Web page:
Stop One-Upping People If You Want To Connect

The common conversation:

Statement: “I had the coolest experience last week. I was on a business trip in New York City meeting with a new client and they invited me to see Billy Joel in concert at Madison Square Garden! The seats were amazing and it was by far the best concert I have ever been to.”

 

Reply: “Well you know the coolest concert I’ve ever been to…

We have all had a version of this conversation or possibly hundreds of them. My question is – how does this make you feel about the other person?

When someone one-ups you in conversation it makes you shut down and close off. It doesn’t leave you with a positive feeling toward that person and it definitely hurts all future interaction.

So why do we do it?

 

There are three main reasons we one-up others in conversation and fairly simple solutions for each:

  1. We are trying to relate
  2. We are insecure and others successes make us feel inadequate
  3. We struggle to not make everything about us

 

  1. We are trying to relate

I have seen many people do this and I am guilty of it as well. In an attempt to connect, relate and find common ground we end up one-upping people in conversation, which creates the exact opposite effect. If we will acknowledge their experience, ask questions to dig deeper and be genuinely interested and excited then there will be a chance for us to share and it will help us connect. It is when we fail to react and simply jump into our own experience or opinion that it feels like one-upping.

 

  1. We are insecure and others successes make us feel inadequate

We are all human and are plagued by inadequacies. When someone shares their successes or experiences we often feel defensive and so we try to make ourselves feel better or worthy by sharing our greatness. The truth is it doesn’t work, and one persons experience isn’t an attack on you or your lack. Practice being happy for other people – it’s liberating. When you feel the need to prove yourself, take a deep breath and praise the other person. They will love you for it and respect you because of it. That will make you great!

 

  1. We struggle to not make everything about us

The truth is that everyone’s favorite subject is themselves. When the conversation is focused on someone else we often feel a need to bring it back our direction. There is nothing horribly wrong with this feeling but the action of always making the conversation about you will not win friends or influence people. The opposite will. Make it about them. Become adept at asking questions and probing deeper. Be excited and amazed at what you find out and who they are. Typically, this behavior will be mimicked and they will in turn ask you about yourself and care about who you are. If you focus on being interested, not interesting – you will gain influence and people will like you.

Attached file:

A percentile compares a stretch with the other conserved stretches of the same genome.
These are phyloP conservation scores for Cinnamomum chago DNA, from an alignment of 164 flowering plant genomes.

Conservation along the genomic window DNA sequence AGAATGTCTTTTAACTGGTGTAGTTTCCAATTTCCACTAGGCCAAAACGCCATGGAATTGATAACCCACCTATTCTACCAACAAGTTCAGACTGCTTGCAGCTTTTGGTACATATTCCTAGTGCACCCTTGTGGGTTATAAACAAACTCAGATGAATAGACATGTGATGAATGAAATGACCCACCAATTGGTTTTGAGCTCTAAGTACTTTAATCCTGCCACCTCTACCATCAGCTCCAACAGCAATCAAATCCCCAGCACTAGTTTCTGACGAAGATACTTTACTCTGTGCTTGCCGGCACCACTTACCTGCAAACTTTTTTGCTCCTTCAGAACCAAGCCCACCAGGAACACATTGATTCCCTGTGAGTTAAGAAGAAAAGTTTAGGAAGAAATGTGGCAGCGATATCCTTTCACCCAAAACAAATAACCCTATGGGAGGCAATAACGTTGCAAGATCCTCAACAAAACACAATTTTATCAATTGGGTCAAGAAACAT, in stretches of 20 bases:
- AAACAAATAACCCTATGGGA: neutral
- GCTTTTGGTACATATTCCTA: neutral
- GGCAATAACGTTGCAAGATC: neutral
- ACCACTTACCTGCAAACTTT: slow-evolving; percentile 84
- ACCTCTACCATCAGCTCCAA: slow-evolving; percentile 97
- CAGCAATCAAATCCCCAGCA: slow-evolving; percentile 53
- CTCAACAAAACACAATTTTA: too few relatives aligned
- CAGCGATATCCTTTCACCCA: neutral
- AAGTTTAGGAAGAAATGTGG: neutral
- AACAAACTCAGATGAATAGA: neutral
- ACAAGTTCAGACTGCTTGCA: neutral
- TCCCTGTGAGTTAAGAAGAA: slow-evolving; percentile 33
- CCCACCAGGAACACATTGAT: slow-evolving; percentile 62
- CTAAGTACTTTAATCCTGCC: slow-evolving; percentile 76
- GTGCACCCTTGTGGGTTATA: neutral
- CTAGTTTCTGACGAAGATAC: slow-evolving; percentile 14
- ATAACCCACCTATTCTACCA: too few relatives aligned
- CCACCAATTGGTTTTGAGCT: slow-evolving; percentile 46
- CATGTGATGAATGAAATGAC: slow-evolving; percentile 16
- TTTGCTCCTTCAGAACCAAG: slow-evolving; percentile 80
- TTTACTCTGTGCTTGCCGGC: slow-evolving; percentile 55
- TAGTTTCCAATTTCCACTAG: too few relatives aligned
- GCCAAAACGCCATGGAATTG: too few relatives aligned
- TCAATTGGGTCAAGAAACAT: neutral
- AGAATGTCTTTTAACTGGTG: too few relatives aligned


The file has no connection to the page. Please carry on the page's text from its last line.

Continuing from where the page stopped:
One-upping others in conversation is so common it’s comical. But everyone who wants to make friends and gain influence with others needs to be aware of this natural likeability killer.

 

 

 

 

Comments

  1. tybennett

    I just received a question on this: What if your response is not “one-upping” but rather in an effort to relate to that person you’ll tend to say “i know how you feel, or it happened to me as well so it’s okay it happens to everyone” is this a good way to converse or has the same effect as one upping? Thank you!

    Here is my response: I don’t think the intention is bad but it is often done the wrong way. Make sure you validate their thought, ask deeper questions to let them fully explain & then it’s a natural place to relate. The problem comes with a quick response so it feels like you are one-upping instead of relating

  2. Melissa

    That is a great reminder to listen more in an effort to relate to my family and be a part of their world I am often guilty of this interuption , will make it part of my new year resolution, and work hard to pay attention to my conversations.

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